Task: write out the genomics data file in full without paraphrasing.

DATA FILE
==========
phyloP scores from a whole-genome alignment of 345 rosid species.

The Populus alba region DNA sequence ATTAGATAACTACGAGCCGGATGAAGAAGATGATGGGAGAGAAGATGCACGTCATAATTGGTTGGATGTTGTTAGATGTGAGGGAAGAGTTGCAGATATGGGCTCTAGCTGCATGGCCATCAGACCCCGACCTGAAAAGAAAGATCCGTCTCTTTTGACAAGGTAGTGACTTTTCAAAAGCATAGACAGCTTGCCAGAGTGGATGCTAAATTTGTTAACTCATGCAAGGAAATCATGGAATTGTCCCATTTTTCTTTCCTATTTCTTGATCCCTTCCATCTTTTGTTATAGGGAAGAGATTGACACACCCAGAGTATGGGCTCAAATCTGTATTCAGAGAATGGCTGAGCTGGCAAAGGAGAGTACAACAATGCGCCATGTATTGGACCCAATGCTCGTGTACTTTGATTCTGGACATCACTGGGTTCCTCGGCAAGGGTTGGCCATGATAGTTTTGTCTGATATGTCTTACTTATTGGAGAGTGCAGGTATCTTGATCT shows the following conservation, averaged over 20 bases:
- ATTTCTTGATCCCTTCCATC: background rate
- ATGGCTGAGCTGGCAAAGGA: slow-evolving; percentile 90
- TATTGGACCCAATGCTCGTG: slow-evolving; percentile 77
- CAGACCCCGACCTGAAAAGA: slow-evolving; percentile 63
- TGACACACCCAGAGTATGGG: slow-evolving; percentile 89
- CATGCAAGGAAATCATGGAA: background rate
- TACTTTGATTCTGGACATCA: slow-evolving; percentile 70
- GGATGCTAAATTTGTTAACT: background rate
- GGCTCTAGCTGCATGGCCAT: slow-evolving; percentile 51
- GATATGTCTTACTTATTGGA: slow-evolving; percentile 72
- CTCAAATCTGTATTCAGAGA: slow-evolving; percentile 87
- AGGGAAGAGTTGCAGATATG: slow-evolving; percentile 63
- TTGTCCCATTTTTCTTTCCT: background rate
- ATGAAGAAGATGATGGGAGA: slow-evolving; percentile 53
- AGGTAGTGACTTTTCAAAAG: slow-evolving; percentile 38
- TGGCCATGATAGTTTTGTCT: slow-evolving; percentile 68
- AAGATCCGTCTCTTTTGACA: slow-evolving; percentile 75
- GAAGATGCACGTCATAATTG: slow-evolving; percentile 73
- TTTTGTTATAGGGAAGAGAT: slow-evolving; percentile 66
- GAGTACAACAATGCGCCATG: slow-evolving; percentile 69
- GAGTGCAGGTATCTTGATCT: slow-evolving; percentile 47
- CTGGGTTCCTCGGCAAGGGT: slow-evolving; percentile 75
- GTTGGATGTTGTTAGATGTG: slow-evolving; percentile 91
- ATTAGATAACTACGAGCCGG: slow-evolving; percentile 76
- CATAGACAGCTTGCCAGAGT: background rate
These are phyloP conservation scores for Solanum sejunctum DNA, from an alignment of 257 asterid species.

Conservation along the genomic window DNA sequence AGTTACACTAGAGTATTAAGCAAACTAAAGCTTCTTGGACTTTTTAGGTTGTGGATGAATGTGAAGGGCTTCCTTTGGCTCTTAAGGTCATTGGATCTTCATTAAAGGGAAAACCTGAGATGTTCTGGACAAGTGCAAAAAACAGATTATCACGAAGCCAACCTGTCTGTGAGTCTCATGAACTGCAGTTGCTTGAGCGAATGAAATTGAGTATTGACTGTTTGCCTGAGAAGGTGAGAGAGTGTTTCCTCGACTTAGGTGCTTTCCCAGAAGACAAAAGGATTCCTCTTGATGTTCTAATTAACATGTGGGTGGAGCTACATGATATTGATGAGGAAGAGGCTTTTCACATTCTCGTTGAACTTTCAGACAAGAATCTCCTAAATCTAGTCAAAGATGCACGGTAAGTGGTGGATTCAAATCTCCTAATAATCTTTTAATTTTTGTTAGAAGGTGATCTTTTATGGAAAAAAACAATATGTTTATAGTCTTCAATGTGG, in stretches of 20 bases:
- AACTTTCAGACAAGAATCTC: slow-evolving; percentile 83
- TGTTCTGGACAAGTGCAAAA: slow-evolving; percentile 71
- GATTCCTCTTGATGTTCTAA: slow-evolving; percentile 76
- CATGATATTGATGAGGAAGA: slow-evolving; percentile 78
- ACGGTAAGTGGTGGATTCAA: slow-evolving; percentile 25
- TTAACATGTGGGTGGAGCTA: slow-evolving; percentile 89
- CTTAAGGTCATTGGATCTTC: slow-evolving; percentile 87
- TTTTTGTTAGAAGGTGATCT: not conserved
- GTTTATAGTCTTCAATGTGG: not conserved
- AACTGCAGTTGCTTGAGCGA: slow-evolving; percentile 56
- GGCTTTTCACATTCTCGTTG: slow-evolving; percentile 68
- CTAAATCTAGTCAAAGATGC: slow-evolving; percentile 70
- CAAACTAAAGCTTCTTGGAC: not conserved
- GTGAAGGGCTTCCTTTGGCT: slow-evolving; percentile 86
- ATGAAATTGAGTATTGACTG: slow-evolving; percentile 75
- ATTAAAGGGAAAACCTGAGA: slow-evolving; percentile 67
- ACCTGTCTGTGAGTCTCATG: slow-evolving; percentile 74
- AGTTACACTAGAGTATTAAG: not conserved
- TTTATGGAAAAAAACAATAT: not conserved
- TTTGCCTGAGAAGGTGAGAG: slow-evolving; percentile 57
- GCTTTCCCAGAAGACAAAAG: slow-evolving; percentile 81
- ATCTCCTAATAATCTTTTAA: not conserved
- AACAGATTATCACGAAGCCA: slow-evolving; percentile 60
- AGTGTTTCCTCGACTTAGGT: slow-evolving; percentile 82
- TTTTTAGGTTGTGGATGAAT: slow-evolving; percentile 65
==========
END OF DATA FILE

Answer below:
phyloP scores from a whole-genome alignment of 345 rosid species.

The Populus alba region DNA sequence ATTAGATAACTACGAGCCGGATGAAGAAGATGATGGGAGAGAAGATGCACGTCATAATTGGTTGGATGTTGTTAGATGTGAGGGAAGAGTTGCAGATATGGGCTCTAGCTGCATGGCCATCAGACCCCGACCTGAAAAGAAAGATCCGTCTCTTTTGACAAGGTAGTGACTTTTCAAAAGCATAGACAGCTTGCCAGAGTGGATGCTAAATTTGTTAACTCATGCAAGGAAATCATGGAATTGTCCCATTTTTCTTTCCTATTTCTTGATCCCTTCCATCTTTTGTTATAGGGAAGAGATTGACACACCCAGAGTATGGGCTCAAATCTGTATTCAGAGAATGGCTGAGCTGGCAAAGGAGAGTACAACAATGCGCCATGTATTGGACCCAATGCTCGTGTACTTTGATTCTGGACATCACTGGGTTCCTCGGCAAGGGTTGGCCATGATAGTTTTGTCTGATATGTCTTACTTATTGGAGAGTGCAGGTATCTTGATCT shows the following conservation, averaged over 20 bases:
- ATTTCTTGATCCCTTCCATC: background rate
- ATGGCTGAGCTGGCAAAGGA: slow-evolving; percentile 90
- TATTGGACCCAATGCTCGTG: slow-evolving; percentile 77
- CAGACCCCGACCTGAAAAGA: slow-evolving; percentile 63
- TGACACACCCAGAGTATGGG: slow-evolving; percentile 89
- CATGCAAGGAAATCATGGAA: background rate
- TACTTTGATTCTGGACATCA: slow-evolving; percentile 70
- GGATGCTAAATTTGTTAACT: background rate
- GGCTCTAGCTGCATGGCCAT: slow-evolving; percentile 51
- GATATGTCTTACTTATTGGA: slow-evolving; percentile 72
- CTCAAATCTGTATTCAGAGA: slow-evolving; percentile 87
- AGGGAAGAGTTGCAGATATG: slow-evolving; percentile 63
- TTGTCCCATTTTTCTTTCCT: background rate
- ATGAAGAAGATGATGGGAGA: slow-evolving; percentile 53
- AGGTAGTGACTTTTCAAAAG: slow-evolving; percentile 38
- TGGCCATGATAGTTTTGTCT: slow-evolving; percentile 68
- AAGATCCGTCTCTTTTGACA: slow-evolving; percentile 75
- GAAGATGCACGTCATAATTG: slow-evolving; percentile 73
- TTTTGTTATAGGGAAGAGAT: slow-evolving; percentile 66
- GAGTACAACAATGCGCCATG: slow-evolving; percentile 69
- GAGTGCAGGTATCTTGATCT: slow-evolving; percentile 47
- CTGGGTTCCTCGGCAAGGGT: slow-evolving; percentile 75
- GTTGGATGTTGTTAGATGTG: slow-evolving; percentile 91
- ATTAGATAACTACGAGCCGG: slow-evolving; percentile 76
- CATAGACAGCTTGCCAGAGT: background rate
These are phyloP conservation scores for Solanum sejunctum DNA, from an alignment of 257 asterid species.

Conservation along the genomic window DNA sequence AGTTACACTAGAGTATTAAGCAAACTAAAGCTTCTTGGACTTTTTAGGTTGTGGATGAATGTGAAGGGCTTCCTTTGGCTCTTAAGGTCATTGGATCTTCATTAAAGGGAAAACCTGAGATGTTCTGGACAAGTGCAAAAAACAGATTATCACGAAGCCAACCTGTCTGTGAGTCTCATGAACTGCAGTTGCTTGAGCGAATGAAATTGAGTATTGACTGTTTGCCTGAGAAGGTGAGAGAGTGTTTCCTCGACTTAGGTGCTTTCCCAGAAGACAAAAGGATTCCTCTTGATGTTCTAATTAACATGTGGGTGGAGCTACATGATATTGATGAGGAAGAGGCTTTTCACATTCTCGTTGAACTTTCAGACAAGAATCTCCTAAATCTAGTCAAAGATGCACGGTAAGTGGTGGATTCAAATCTCCTAATAATCTTTTAATTTTTGTTAGAAGGTGATCTTTTATGGAAAAAAACAATATGTTTATAGTCTTCAATGTGG, in stretches of 20 bases:
- AACTTTCAGACAAGAATCTC: slow-evolving; percentile 83
- TGTTCTGGACAAGTGCAAAA: slow-evolving; percentile 71
- GATTCCTCTTGATGTTCTAA: slow-evolving; percentile 76
- CATGATATTGATGAGGAAGA: slow-evolving; percentile 78
- ACGGTAAGTGGTGGATTCAA: slow-evolving; percentile 25
- TTAACATGTGGGTGGAGCTA: slow-evolving; percentile 89
- CTTAAGGTCATTGGATCTTC: slow-evolving; percentile 87
- TTTTTGTTAGAAGGTGATCT: not conserved
- GTTTATAGTCTTCAATGTGG: not conserved
- AACTGCAGTTGCTTGAGCGA: slow-evolving; percentile 56
- GGCTTTTCACATTCTCGTTG: slow-evolving; percentile 68
- CTAAATCTAGTCAAAGATGC: slow-evolving; percentile 70
- CAAACTAAAGCTTCTTGGAC: not conserved
- GTGAAGGGCTTCCTTTGGCT: slow-evolving; percentile 86
- ATGAAATTGAGTATTGACTG: slow-evolving; percentile 75
- ATTAAAGGGAAAACCTGAGA: slow-evolving; percentile 67
- ACCTGTCTGTGAGTCTCATG: slow-evolving; percentile 74
- AGTTACACTAGAGTATTAAG: not conserved
- TTTATGGAAAAAAACAATAT: not conserved
- TTTGCCTGAGAAGGTGAGAG: slow-evolving; percentile 57
- GCTTTCCCAGAAGACAAAAG: slow-evolving; percentile 81
- ATCTCCTAATAATCTTTTAA: not conserved
- AACAGATTATCACGAAGCCA: slow-evolving; percentile 60
- AGTGTTTCCTCGACTTAGGT: slow-evolving; percentile 82
- TTTTTAGGTTGTGGATGAAT: slow-evolving; percentile 65